Family Law FAQs

Are there different types of divorce in Maryland?

Yes. Maryland recognizes both a Limited and an Absolute Divorce. An Absolute Divorce is permanent, allows remarriage of each party, and resolves all property issues between the parties. A Limited Divorce, however, establishes that the parties have separated, identifies the grounds for divorce, determines ownership of property, and establishes support obligations. A Limited Divorce does not divide property.

How do you determine which type of divorce is appropriate?

In every divorce, grounds for that divorce must be identified and proven. The grounds help to determine which divorce is appropriate in each situation. In Maryland, there are both fault and no fault grounds.

Are there alternatives to divorce litigation?

Yes. Some people choose to resolve the issues stemming from their divorce by working together. This approach is called the Collaborative Approach to divorce, and is one option for parties who have determined that they cannot continue in their marital relationship, but would like to dissolve that relationship in a civil, non-adversarial manner, by working together instead of against each other. See our Collaborative Law page for more information, and to determine whether Collaborative Law may be right for you.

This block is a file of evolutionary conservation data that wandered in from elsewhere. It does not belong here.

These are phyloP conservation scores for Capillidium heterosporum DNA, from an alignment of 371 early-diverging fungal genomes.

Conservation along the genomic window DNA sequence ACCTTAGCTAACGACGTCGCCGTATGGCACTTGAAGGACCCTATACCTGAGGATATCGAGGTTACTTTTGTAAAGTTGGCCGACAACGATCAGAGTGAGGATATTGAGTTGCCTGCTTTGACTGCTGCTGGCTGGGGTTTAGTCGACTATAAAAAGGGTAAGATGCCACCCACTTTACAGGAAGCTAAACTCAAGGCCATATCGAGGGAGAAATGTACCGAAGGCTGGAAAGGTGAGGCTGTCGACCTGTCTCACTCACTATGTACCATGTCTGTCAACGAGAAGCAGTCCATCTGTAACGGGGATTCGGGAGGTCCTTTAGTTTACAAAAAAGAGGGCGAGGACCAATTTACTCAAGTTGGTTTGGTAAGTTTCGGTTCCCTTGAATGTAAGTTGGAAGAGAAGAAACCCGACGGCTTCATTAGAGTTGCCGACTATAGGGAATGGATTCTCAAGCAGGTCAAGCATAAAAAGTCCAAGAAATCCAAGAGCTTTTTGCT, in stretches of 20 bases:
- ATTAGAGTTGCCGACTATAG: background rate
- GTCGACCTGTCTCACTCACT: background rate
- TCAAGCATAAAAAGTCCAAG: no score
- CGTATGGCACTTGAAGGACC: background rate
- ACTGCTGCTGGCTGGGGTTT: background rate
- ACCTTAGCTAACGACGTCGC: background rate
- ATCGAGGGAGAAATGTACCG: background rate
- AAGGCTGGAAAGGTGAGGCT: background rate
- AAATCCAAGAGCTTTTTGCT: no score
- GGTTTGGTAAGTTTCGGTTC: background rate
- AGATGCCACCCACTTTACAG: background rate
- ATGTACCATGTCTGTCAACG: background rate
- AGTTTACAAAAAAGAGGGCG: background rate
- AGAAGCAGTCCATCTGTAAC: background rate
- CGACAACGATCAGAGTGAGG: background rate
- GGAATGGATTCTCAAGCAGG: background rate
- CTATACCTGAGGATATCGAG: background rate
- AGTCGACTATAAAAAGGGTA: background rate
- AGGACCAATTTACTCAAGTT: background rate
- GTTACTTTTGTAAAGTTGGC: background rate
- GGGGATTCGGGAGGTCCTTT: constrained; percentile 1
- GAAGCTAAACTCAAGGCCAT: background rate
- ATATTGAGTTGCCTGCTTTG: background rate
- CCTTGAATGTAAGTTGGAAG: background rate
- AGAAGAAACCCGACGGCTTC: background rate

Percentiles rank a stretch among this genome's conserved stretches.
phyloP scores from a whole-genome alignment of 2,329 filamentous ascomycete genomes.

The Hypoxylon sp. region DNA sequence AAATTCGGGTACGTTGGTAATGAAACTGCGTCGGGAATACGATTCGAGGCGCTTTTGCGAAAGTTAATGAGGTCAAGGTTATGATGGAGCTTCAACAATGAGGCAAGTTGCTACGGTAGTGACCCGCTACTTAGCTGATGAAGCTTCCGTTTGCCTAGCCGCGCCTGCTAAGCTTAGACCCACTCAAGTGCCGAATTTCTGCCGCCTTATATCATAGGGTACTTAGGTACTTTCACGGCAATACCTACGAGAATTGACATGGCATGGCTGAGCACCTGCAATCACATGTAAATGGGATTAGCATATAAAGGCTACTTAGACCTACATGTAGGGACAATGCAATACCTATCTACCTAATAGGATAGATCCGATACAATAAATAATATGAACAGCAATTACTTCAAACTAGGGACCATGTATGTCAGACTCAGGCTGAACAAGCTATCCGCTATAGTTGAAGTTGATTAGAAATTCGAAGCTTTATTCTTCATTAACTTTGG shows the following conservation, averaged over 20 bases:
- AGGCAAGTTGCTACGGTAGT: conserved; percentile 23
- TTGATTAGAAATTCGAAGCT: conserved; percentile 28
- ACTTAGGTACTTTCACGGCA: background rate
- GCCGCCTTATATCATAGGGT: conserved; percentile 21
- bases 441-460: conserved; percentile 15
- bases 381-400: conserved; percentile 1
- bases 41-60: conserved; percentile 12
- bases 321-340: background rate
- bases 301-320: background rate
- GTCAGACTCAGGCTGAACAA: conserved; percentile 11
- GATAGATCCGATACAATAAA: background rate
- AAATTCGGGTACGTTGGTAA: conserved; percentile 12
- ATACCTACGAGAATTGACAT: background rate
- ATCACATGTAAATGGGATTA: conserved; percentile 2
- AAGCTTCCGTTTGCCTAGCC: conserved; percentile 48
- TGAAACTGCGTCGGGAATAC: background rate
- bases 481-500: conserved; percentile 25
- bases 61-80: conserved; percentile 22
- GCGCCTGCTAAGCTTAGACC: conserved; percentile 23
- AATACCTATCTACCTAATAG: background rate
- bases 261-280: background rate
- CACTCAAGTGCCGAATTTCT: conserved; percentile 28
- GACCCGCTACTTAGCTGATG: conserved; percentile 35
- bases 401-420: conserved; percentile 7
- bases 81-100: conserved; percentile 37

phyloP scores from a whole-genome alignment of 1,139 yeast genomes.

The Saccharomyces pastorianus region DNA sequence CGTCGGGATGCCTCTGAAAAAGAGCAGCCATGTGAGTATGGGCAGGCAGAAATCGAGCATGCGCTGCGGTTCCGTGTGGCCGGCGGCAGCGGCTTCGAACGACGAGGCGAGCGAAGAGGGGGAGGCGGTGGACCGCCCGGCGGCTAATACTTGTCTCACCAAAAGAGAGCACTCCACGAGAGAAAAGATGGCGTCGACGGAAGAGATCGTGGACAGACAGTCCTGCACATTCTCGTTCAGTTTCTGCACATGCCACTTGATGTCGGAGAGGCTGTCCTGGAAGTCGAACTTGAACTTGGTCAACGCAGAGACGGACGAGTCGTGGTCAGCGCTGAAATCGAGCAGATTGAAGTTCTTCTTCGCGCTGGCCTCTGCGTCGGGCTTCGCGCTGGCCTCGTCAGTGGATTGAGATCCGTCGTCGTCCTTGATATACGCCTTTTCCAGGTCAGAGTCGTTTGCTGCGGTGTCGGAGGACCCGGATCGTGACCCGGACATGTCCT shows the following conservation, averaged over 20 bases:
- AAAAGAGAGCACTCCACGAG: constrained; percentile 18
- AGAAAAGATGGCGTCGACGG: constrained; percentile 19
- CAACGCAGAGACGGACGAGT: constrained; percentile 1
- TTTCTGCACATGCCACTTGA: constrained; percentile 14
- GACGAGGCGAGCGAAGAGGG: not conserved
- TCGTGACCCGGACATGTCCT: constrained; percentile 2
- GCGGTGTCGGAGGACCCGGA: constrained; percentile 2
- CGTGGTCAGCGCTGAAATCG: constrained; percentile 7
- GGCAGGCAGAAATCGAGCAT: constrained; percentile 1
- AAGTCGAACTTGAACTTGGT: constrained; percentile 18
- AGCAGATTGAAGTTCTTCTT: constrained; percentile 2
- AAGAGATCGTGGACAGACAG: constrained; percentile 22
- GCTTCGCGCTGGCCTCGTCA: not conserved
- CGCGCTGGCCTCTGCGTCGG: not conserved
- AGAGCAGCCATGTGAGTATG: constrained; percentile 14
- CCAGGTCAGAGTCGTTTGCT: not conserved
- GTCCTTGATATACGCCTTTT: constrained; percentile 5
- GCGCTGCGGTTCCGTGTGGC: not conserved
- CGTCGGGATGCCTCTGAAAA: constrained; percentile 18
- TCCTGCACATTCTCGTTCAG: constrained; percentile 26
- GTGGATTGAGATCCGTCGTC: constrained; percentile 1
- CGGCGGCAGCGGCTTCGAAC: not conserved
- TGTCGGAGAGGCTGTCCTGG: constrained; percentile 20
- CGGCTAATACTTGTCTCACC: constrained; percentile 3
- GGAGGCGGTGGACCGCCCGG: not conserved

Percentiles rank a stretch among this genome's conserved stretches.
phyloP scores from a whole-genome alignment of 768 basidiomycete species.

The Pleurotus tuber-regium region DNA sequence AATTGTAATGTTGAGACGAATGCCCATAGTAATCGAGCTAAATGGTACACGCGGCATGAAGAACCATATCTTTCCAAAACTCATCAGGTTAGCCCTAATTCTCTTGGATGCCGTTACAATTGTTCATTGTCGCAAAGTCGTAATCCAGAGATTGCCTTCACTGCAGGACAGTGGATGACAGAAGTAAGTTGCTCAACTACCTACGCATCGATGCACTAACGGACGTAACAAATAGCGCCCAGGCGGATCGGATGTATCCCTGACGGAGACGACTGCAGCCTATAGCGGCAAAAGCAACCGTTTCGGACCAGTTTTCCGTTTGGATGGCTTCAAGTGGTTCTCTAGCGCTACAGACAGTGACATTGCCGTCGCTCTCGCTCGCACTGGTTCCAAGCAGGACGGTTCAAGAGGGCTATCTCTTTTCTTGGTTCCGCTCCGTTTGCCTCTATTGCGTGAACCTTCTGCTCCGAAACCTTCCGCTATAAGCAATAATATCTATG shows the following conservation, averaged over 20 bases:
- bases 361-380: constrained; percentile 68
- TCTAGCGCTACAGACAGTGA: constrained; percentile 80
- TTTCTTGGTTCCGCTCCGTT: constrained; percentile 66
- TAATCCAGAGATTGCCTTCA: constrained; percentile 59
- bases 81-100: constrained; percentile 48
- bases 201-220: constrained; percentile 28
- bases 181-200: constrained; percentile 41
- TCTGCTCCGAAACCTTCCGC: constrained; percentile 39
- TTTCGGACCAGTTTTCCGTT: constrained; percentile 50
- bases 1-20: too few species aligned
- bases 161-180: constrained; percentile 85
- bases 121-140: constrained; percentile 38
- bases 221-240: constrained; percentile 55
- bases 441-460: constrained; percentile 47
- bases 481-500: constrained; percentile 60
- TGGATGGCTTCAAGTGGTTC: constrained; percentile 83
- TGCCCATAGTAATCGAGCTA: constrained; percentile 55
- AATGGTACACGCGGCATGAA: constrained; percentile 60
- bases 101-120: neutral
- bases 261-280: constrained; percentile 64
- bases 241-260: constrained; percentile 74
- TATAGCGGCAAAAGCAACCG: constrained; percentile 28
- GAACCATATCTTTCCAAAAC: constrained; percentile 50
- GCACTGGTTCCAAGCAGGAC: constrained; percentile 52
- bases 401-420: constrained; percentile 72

If custody has already been determined by the Court, can it be changed?

Yes. Custody is modifiable upon the showing of a material change of circumstances, and that the change is in the best interests of the minor child(ren).

Is child support modifiable?

Yes. Child support is always but a material change of circumstances is required.

What are Peace Orders and Protective Orders?

Peace and Protective Orders are civil Orders issued by a Judge to prevent someone from committing certain acts against the person filing for protection. It is a crime to violate an Order.

Can a Protective Order protect a person other than the one filing the Petition?

Yes. Protection can be sought for other individuals besides the individual filing with the Court. A common example is protection sought for a minor child.